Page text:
Operational Uses of TVA Properties
TVA shall continue to utilize reservoir properties to meet the operational needs of the agency and its distributors as well as provide for public infrastructure needs such as roads, water and sewer lines and other utilities, but will only consider requests for private infrastructure where TVA determines no other practicable alternative exists. Nothing in this policy is intended to prevent the disposal of tracts of land upon the recommendation of the general counsel to settle claims or litigation or to address issues of contamination or potential contamination. In addition, TVA will continue to work with development agencies (and other partners) throughout the TVA region to implement previously executed agreements.
Power & Commercial Properties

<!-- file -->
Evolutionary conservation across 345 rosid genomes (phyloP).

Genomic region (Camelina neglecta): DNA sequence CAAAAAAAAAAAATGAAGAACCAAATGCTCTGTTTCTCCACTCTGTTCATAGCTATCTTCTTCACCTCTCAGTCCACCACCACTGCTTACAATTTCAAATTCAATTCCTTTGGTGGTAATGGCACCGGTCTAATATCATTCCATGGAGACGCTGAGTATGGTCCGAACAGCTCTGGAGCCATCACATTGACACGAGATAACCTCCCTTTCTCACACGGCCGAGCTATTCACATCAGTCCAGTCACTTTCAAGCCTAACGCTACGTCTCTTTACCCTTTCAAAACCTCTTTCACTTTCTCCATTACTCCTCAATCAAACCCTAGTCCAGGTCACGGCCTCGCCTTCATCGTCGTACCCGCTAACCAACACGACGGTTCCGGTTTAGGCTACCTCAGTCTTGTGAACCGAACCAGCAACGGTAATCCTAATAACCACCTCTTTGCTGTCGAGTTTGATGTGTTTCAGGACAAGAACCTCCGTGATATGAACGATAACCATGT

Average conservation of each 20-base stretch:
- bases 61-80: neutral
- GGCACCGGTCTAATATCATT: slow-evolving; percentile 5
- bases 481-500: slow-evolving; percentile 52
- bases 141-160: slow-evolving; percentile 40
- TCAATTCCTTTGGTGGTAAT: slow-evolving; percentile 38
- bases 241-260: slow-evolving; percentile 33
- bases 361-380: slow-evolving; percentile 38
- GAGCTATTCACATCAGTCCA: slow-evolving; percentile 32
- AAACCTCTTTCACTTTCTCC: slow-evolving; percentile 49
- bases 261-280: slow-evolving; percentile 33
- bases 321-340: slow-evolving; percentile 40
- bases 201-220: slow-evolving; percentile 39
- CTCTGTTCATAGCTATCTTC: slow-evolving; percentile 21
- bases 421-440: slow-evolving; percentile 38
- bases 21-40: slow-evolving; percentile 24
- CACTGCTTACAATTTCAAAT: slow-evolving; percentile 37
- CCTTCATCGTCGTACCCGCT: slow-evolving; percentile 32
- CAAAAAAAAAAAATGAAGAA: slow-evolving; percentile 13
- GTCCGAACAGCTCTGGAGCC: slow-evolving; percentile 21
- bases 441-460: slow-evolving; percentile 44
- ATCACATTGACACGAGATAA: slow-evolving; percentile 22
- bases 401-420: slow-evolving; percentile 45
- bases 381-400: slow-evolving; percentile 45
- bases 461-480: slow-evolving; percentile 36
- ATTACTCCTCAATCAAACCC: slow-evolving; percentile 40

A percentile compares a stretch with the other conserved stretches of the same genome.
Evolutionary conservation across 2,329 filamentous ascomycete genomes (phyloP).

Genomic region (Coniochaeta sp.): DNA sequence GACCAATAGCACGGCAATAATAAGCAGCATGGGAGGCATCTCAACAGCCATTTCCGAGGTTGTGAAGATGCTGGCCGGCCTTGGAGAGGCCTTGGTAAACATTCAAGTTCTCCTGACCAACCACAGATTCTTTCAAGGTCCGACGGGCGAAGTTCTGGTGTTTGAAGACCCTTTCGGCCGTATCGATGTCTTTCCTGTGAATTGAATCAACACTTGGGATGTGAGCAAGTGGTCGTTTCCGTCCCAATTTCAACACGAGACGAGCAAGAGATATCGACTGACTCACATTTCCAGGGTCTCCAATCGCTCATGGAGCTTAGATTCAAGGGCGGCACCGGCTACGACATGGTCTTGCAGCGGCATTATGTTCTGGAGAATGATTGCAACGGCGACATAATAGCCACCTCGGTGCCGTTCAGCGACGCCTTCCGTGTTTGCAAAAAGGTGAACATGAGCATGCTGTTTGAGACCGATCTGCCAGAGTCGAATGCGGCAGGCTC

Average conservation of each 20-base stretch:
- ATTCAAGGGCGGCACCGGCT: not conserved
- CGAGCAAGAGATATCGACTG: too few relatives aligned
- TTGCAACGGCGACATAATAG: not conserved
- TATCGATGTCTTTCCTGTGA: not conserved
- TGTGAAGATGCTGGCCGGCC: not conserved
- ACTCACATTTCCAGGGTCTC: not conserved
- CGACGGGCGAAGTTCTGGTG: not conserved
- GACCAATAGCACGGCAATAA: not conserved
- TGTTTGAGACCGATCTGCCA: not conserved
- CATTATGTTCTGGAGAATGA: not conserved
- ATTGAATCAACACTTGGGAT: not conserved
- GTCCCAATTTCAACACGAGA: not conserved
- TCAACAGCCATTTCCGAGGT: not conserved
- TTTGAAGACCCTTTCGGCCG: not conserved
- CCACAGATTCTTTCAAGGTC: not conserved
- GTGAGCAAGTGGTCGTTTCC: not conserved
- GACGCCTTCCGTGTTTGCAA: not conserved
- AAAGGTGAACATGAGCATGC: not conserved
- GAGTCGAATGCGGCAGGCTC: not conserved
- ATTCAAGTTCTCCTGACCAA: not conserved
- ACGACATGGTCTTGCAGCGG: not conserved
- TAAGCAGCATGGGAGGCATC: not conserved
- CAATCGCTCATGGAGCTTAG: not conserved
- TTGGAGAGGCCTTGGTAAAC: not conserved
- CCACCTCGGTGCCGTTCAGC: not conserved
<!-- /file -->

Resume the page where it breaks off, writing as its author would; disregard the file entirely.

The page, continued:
TVA’s nonreservoir property—primarily power and commercial properties and mineral holdings—shall continue to be managed as power assets. The TVA Board directs staff to undertake a review of TVA mineral holdings for later policy consideration. Retention and disposal decisions will be primarily based on business considerations consistent with the TVA Act and other applicable requirements. TVA may enter into special arrangements with the distributors of TVA power. In addition, TVA may relinquish transmission line rights, if they are determined to be unnecessary for present or future operations and the current owner agrees to pay the enhanced fair market value of the property. In all other instances, TVA shall emphasize sales that generate the maximum competition among bidders at public auction and where possible shall not include use restrictions other than those designed to protect TVA’s program interests or to meet legal or environmental requirements.